Cruel and troubling. Larrain's film has no love for the people it presents, but it gives them time regardless. Not so they can redeem themselves, or to humanize them to our empathy, but to educate us to the extent of of their evil, to its everyday appearance and habits. Troubling and cruel.
The film refuses easy access to characters' interior lives; all you have is each person's word to balance against the infinity of possible "truths" that the words might be masking. (The Cinemascope aesthetic further fogs up your view of the priests' psychic lives). Victimhood cannot be easily ascribed to any given person: each connives and plots after their own unique desires. To repent would mean to give desire up.
It is definitely a memorable film, it carries a strong content and makes one shudder at the mere idea of the depths this sort of evil comes from and wonder about its origins - on some level it's got this Lynch or von Trier effect, where the human element is so realistic and reeks of sadism. Makes you cringe in your seat.. A necessary film but oh so hard to watch..
An elegantly difficult film, I appreciated it's honest and scathing perspective on a trying subject. I find religious folks are often portrayed in extremes in cinema, either one dimensional saints or villians or fools. This film tried to add nuance but it also lacked entirely in grace. I'm grateful I watched it but I'm not sure what to make of it.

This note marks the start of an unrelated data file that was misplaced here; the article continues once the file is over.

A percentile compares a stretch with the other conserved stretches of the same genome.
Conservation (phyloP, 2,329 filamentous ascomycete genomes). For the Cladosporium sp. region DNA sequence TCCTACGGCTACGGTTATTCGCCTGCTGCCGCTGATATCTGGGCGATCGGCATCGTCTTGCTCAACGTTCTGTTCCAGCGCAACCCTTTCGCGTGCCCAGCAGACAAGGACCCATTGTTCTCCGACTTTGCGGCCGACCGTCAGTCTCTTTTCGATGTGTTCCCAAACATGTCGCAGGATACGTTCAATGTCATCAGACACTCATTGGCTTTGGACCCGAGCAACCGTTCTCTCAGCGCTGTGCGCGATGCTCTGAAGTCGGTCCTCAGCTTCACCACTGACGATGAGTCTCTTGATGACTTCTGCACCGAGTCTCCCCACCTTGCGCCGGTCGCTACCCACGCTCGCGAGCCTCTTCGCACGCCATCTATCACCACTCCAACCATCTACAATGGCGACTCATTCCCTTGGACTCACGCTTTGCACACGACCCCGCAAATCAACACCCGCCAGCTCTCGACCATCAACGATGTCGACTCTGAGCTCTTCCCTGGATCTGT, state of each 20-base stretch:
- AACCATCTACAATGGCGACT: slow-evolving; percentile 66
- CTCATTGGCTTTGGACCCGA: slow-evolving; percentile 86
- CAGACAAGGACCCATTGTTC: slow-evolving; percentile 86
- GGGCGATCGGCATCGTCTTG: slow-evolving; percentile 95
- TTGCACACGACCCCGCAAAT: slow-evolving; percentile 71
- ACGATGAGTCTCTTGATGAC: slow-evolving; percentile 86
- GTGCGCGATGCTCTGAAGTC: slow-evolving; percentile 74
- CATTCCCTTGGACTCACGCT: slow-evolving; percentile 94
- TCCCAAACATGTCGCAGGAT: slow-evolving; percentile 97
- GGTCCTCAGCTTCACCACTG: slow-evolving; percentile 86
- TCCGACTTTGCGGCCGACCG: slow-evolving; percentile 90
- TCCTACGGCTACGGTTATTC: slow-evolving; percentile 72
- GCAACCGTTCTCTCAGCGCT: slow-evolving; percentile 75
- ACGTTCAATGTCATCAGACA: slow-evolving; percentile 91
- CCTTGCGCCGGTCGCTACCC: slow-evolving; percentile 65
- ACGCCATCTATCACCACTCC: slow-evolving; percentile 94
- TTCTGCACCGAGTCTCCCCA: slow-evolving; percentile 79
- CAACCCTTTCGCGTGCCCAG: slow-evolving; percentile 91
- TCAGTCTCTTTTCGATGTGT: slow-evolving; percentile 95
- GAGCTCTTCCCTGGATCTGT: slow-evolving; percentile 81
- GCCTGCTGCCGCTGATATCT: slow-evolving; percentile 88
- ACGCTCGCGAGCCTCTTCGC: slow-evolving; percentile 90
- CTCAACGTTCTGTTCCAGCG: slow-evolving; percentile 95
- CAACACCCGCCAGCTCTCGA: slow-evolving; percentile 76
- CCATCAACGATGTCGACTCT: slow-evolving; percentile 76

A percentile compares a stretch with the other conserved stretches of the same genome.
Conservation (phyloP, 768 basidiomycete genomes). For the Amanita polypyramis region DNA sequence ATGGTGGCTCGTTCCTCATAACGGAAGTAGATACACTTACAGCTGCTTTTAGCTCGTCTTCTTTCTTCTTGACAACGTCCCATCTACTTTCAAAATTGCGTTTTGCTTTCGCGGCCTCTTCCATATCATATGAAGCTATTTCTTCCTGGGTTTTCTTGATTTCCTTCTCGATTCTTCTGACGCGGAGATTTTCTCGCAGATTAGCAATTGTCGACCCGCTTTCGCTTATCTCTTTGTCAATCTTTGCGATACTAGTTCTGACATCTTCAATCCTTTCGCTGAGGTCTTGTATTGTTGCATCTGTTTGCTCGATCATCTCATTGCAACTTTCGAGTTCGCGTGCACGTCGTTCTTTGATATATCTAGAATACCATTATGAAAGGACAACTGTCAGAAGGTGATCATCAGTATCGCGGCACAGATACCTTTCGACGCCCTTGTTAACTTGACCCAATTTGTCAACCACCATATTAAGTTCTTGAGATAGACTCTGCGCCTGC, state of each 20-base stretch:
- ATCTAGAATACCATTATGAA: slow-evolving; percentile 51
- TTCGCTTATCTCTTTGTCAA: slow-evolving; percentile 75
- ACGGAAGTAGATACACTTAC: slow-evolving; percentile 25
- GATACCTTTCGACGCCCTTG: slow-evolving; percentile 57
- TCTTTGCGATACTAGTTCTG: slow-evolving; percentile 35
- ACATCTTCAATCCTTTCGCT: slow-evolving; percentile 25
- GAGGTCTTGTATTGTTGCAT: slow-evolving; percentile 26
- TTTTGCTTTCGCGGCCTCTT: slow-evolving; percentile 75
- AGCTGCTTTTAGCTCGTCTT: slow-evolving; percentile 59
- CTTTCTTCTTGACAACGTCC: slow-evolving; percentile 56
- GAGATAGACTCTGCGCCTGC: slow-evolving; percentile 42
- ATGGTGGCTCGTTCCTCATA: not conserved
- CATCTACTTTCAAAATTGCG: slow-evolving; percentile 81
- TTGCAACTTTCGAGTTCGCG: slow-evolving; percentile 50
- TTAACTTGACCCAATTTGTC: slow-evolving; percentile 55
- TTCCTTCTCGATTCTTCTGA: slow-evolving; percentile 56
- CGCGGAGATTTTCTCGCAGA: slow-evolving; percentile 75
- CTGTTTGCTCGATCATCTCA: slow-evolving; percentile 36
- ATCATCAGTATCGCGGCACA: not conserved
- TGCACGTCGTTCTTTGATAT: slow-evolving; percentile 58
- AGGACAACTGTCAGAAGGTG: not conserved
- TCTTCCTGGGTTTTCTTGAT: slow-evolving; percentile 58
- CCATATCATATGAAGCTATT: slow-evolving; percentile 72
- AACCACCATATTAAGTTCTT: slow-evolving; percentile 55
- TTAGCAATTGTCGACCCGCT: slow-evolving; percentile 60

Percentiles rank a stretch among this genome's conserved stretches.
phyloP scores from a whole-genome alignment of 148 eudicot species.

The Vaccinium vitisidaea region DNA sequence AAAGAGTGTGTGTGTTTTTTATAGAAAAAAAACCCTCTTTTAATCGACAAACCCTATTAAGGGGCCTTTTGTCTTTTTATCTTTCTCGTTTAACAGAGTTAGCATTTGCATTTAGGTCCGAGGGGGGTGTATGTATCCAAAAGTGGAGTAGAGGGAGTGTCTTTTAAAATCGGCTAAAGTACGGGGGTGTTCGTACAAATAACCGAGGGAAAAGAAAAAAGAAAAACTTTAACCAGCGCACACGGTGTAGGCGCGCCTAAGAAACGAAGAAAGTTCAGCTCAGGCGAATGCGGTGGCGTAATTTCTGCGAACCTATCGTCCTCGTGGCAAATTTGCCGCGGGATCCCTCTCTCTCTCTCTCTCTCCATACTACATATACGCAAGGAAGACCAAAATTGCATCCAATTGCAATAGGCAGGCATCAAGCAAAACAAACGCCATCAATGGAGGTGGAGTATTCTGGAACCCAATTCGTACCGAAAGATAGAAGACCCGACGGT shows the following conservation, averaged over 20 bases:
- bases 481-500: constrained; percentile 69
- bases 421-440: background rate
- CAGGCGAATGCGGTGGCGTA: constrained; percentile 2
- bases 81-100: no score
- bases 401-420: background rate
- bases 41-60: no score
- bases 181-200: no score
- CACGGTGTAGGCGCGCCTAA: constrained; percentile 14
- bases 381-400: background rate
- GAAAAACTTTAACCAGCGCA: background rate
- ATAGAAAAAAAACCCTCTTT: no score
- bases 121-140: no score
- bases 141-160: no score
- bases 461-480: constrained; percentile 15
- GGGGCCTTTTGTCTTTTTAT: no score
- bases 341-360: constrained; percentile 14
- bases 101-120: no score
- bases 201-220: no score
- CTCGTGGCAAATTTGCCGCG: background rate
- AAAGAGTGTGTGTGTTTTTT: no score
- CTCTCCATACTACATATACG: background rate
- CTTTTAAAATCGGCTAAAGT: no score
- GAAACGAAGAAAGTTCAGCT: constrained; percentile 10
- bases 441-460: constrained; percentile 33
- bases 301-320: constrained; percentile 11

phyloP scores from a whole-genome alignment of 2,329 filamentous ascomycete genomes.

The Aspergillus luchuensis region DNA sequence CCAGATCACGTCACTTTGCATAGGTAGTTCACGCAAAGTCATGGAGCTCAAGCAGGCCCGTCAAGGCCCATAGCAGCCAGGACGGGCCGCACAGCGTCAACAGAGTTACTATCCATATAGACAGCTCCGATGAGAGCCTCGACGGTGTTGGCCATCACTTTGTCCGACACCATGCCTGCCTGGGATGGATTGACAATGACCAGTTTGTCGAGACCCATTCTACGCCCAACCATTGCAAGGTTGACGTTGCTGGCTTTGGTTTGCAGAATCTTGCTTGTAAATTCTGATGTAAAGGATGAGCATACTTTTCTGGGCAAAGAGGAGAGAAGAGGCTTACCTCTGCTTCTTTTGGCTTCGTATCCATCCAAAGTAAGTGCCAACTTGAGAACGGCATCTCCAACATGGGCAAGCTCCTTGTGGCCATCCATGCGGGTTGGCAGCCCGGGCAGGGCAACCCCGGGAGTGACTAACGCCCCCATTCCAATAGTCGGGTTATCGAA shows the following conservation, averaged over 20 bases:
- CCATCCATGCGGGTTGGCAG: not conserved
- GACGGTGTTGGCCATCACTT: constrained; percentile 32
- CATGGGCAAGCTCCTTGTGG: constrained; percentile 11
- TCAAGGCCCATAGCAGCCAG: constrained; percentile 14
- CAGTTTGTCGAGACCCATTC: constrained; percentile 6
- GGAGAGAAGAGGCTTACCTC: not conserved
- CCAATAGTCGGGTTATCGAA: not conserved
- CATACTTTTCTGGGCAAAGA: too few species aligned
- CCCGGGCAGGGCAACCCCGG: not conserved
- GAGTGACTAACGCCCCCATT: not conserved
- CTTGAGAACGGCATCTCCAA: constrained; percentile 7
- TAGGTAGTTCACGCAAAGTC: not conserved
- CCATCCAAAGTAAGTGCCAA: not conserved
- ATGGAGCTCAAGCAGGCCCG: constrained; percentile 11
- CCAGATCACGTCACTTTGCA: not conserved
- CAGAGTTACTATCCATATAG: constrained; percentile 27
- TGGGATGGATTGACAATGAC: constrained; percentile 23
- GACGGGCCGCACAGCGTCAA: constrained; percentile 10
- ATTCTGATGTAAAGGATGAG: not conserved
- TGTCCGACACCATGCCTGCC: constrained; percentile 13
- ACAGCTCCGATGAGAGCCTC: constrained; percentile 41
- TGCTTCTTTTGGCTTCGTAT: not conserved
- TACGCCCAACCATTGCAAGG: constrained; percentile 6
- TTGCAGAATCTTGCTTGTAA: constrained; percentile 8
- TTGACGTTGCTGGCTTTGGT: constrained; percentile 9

As film art, despite the use of Cinemascope to harvest ravishing (if you'll forgive the term in this context) visuals from its coastal Chilean nowheresville setting, The Club is less interesting and more linear than Larrain's earlier work. But this wrenching, ambivalent corrective to the simplistic moralizing understandably endemic to examinations of child sex abuse in the Catholic Church is no small achievement.
Larraín and his team only falter on the unabashed misanthropy and its constant excesses to make an argument all too familiar for Chilean standards, but his storytelling remains gripping and sharp within its own limitations, which makes one conclude that Larrain's understanding of narrative devices is getting better, however banal or belligerent they might be at the moment.
This faith tale puts together a beautiful cast to showcase their best: it's painfully devastating: layer after layer after layer of awkwardness and catholic guilt delight. Larraín builds a very atmospheric diegesis - it's an odd world for odd sins. Caught me choking on some scenes: like the church, they are intense and cruel.
Interesting visually; beautiful, desolate location seems to match the subject matter and adds to the mood. The cinematography is strong fully utilising the spectacular location. All of this is great, however watching this film I felt it tries hard to be controversial; isn't it obvious priests are as human (therefore flawed) as anyone else? I'm not a religious person, maybe that's why I didn't find the topic engaging.
Grim. Isolated from the world a quartet of 'spoiled priests' and a sinister ex-nun live their miserable (dogs) lives, literally on the edge. The film wallows in a cesspit of depravities that Holy Mother Church dared not publicly acknowledge. There is little sign of redemption here - even in the Christ-like confessor and victim. A tad homophobic, but there is nothing 'gay' about these characters.